Facebook testing photo viewers ripped from Google+

Facebook is testing at least three different new designs for its photo viewer. All of them look like what Google+ currently offers: image on the left and everything else on the right.

Earlier this week, Facebook began testing a new photo viewer that puts captions and comments to the right of the photo, instead of below like the current photo viewer does. There are at least three different photo viewer designs in the wild, and they all look very similar to the one Google+ currently has. Furthermore, Facebook is reportedly talking to professional photographers for feedback, according to public status updates and comments from employees cited by Inside Facebook.

The new format means photos can be even larger, since all the precious vertical space can be dedicated to them. Since on the desktop, Facebook has more room horizontally than vertically, it makes sense to have all extra information and comments on the side, so users don't have to scroll down to see them. If you're using a mobile device in portrait orientation, the current design makes more sense.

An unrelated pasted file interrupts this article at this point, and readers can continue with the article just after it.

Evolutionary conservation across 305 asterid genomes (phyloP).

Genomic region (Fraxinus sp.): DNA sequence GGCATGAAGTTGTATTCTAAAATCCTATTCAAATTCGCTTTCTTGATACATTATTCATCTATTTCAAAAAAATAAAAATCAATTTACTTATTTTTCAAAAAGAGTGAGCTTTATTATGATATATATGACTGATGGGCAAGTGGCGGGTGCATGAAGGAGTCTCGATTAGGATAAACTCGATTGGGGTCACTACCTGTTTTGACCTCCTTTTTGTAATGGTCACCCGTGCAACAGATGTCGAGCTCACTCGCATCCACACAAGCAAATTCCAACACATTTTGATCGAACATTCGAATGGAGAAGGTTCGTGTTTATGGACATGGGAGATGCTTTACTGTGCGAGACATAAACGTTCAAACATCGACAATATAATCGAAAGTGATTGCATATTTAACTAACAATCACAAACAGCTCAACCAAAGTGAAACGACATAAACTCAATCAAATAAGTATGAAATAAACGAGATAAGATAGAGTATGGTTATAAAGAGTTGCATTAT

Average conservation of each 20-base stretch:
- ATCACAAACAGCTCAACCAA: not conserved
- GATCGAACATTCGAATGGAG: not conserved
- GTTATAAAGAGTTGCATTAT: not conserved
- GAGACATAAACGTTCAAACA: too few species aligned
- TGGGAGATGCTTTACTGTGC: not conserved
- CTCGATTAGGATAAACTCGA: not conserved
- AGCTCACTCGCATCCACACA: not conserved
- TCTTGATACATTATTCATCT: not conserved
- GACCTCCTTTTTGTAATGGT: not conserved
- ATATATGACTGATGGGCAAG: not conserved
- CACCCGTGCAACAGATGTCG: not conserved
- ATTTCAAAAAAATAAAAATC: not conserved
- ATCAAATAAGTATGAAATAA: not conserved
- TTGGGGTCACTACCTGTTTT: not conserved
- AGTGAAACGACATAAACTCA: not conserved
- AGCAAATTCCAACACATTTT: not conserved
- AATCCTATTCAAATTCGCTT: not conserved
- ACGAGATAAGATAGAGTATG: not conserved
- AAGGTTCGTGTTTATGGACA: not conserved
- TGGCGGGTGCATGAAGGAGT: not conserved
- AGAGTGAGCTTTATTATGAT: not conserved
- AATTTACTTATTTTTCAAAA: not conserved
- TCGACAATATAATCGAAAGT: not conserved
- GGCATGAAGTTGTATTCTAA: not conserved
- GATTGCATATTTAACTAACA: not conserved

Here is how the different versions stack up, which only some Facebook users are seeing on the social network:

  • Lightbox style, meaning the image is shown in an overlay rather than on a new page. Just like for Timeline and the Activity Log, the "Tag Photo" and "Edit" options are above the image.
  • Lightbox style, meaning the image is shown in an overlay rather than on a new page. "Like" and "Tag Photo" buttons only appear when users hover over the photo.
  • Background of the page is darkened rather than making it transparent. "Like" and "Tag Photo" buttons are always present.

All the designs reportedly offer a cleaner interface than Facebook's existing photo viewer, and put the focus on the photo and the conversation around it. The ads have also been relocated to the right side, but on the other hand they are now pushed down by the photo's comments.

This isn't the first time Facebook has borrowed features from Google+, but that's really nothing too surprising. After all, when Google+ launched, it looked almost identical to Facebook. I've argued before that Google+ is the best thing that ever happened to Facebook.

I have contacted Facebook and will update you if I hear back.

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